Understanding Polyatomic Ion Charges and Number of Oxygen

In summary, the conversation discusses the challenges of naming polyatomic ionic compounds and the struggle to remember charges and number of oxygens associated with these ions. While systematic naming exists, it is not commonly used and it is better to memorize the common names, which are often inaccurate and based on historical reasons. The general rule for naming is that "-ate" indicates the highest oxidation state if it is less than +7, with additional specifications for multiple ions of the same oxidation state.
  • #1
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I have recently started self studying chemistry and I am at the point where I'm learning to name chemicals given chemical formulas and vice versa. (Like Iron (III) Oxide --> Fe2O3). I am having trouble with doing this process for polyatomic ionic compounds. I can't seem to remember some the charges and the number of oxygen associated with the PA ion. I learned about PA ion naming just today and I could probably memorize the charges and number of oxygens pretty easily but that doesn't give me satisfaction. Is there any method to derive these charges and number of oxygens?

Ex - going from Sulfate to SO4 2- without memorizing the 4 or 2- charge, just knowing Sulfur and "-ate"
 
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  • #2
Systematic naming of polyatomics exists, but virtually nobody uses it in the real life. For historical reasons common names are full of inaccuracies and ad hoc rules, as they evolved with our increasing knowledge. They are far from being systematic and logical and it is better to memorize them.
 
  • #3
Not easy.
General rule is:
"-ate" is the highest oxidation state if less than +7
There are additional specifications of "ortho" and "meta" if there are several ions of the same oxidation state. But these are commonly omitted if one species is common.
 

1. What is a polyatomic ion?

A polyatomic ion is a charged particle composed of two or more atoms bound together by covalent bonds. It has an overall charge due to the gain or loss of electrons.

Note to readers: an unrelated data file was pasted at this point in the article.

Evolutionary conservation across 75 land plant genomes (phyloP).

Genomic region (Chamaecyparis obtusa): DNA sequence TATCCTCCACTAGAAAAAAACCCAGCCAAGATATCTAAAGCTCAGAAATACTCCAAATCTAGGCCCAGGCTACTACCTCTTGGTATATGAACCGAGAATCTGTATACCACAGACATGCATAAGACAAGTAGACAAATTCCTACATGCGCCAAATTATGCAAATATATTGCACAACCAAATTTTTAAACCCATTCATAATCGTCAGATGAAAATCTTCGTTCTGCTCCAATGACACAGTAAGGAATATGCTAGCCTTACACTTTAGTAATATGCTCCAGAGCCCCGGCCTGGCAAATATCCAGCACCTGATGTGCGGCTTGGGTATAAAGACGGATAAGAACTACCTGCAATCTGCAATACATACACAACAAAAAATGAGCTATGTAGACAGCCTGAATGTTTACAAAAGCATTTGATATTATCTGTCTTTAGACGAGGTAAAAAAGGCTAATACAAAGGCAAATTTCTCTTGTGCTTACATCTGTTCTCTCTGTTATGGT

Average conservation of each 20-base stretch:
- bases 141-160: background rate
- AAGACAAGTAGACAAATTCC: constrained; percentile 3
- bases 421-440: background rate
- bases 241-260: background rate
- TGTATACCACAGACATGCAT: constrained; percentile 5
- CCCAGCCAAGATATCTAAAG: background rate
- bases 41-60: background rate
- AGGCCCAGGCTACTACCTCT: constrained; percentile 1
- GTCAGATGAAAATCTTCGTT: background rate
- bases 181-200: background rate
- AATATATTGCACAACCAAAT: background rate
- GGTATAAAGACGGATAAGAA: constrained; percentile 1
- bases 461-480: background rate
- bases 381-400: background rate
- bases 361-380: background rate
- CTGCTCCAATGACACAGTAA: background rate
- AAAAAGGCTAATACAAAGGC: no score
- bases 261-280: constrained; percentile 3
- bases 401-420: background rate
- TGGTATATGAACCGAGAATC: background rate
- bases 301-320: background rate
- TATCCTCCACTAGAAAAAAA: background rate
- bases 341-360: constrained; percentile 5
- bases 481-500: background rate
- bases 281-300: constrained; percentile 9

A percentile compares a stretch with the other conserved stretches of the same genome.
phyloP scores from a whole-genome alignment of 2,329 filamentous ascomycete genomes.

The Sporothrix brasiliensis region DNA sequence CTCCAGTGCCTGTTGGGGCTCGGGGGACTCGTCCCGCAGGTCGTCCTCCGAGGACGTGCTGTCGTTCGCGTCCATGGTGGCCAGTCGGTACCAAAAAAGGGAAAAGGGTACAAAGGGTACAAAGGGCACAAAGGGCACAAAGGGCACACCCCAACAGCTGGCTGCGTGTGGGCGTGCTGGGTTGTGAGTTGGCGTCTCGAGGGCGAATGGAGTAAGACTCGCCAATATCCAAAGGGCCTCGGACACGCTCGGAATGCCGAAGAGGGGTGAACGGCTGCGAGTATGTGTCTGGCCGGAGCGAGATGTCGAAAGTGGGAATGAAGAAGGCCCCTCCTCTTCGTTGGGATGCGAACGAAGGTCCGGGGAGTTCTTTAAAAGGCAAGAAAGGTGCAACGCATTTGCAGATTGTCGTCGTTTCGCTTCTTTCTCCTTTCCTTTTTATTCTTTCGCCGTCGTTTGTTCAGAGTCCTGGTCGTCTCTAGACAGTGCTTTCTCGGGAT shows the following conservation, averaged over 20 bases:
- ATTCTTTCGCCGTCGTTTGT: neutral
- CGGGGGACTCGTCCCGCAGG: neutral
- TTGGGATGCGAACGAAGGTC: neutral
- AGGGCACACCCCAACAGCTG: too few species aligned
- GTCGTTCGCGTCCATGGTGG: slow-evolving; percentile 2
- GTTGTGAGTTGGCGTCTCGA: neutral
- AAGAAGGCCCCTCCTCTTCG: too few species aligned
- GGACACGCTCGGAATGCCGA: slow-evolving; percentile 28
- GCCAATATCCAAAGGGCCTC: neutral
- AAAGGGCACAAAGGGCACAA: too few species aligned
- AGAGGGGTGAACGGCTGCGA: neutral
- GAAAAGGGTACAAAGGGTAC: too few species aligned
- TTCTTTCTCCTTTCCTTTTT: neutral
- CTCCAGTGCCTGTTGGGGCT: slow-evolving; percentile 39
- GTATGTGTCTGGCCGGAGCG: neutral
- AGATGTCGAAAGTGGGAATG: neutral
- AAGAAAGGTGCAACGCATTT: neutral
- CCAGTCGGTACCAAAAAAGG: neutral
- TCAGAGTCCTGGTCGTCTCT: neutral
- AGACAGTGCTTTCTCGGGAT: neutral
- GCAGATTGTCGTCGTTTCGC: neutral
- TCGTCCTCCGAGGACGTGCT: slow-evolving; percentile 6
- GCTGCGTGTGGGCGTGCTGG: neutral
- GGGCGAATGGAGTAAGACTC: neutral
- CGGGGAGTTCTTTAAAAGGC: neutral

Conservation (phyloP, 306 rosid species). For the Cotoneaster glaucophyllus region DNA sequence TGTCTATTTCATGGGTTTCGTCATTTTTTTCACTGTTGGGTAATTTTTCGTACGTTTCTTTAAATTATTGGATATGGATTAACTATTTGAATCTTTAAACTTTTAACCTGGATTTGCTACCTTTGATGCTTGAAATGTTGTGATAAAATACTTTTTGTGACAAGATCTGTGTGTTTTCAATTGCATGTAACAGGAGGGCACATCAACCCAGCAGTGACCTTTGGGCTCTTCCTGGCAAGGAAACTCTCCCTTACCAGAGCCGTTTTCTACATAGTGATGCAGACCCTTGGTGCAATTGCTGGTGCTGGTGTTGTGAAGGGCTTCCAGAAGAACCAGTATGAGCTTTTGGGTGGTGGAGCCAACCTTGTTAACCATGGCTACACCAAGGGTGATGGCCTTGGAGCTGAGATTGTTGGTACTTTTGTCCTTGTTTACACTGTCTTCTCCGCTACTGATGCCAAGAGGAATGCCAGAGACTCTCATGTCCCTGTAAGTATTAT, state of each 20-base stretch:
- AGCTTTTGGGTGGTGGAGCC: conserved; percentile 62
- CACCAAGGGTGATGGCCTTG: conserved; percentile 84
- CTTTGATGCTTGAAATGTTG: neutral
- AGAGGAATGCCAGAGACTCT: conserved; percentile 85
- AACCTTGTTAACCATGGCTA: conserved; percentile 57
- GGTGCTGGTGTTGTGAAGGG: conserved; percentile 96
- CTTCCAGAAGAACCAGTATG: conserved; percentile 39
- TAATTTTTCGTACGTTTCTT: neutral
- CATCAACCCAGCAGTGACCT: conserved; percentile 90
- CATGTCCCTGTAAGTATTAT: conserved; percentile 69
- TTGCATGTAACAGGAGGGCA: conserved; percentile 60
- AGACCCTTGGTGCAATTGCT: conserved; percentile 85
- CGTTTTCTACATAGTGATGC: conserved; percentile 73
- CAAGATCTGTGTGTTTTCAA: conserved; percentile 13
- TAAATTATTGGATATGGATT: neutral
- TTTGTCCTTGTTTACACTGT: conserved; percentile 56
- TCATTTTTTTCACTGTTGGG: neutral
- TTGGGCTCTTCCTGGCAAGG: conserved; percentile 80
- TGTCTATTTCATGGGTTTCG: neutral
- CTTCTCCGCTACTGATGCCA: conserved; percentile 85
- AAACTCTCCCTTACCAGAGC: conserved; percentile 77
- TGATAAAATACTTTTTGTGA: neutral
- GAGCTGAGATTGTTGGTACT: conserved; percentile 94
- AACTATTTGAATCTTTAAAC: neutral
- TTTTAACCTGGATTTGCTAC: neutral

2. How do you determine the charge of a polyatomic ion?

The charge of a polyatomic ion is determined by the number of valence electrons in the atoms that make up the ion. If the ion has more electrons than protons, it will have a negative charge, and if it has more protons than electrons, it will have a positive charge.

3. Why do polyatomic ions have different numbers of oxygen atoms?

The number of oxygen atoms in a polyatomic ion depends on the chemical formula and the charge of the ion. The oxygen atoms are added or subtracted to balance out the overall charge of the ion.

4. What is the significance of the number of oxygen atoms in a polyatomic ion?

The number of oxygen atoms in a polyatomic ion affects the ion's properties, such as its reactivity and stability. It also determines the ion's overall charge and its ability to form bonds with other atoms.

5. How can I remember the charges and number of oxygen atoms for common polyatomic ions?

One way to remember the charges and number of oxygen atoms for common polyatomic ions is by using mnemonics or flashcards. Another helpful tip is to understand the patterns and trends in the charges and number of oxygen atoms for different families of polyatomic ions.

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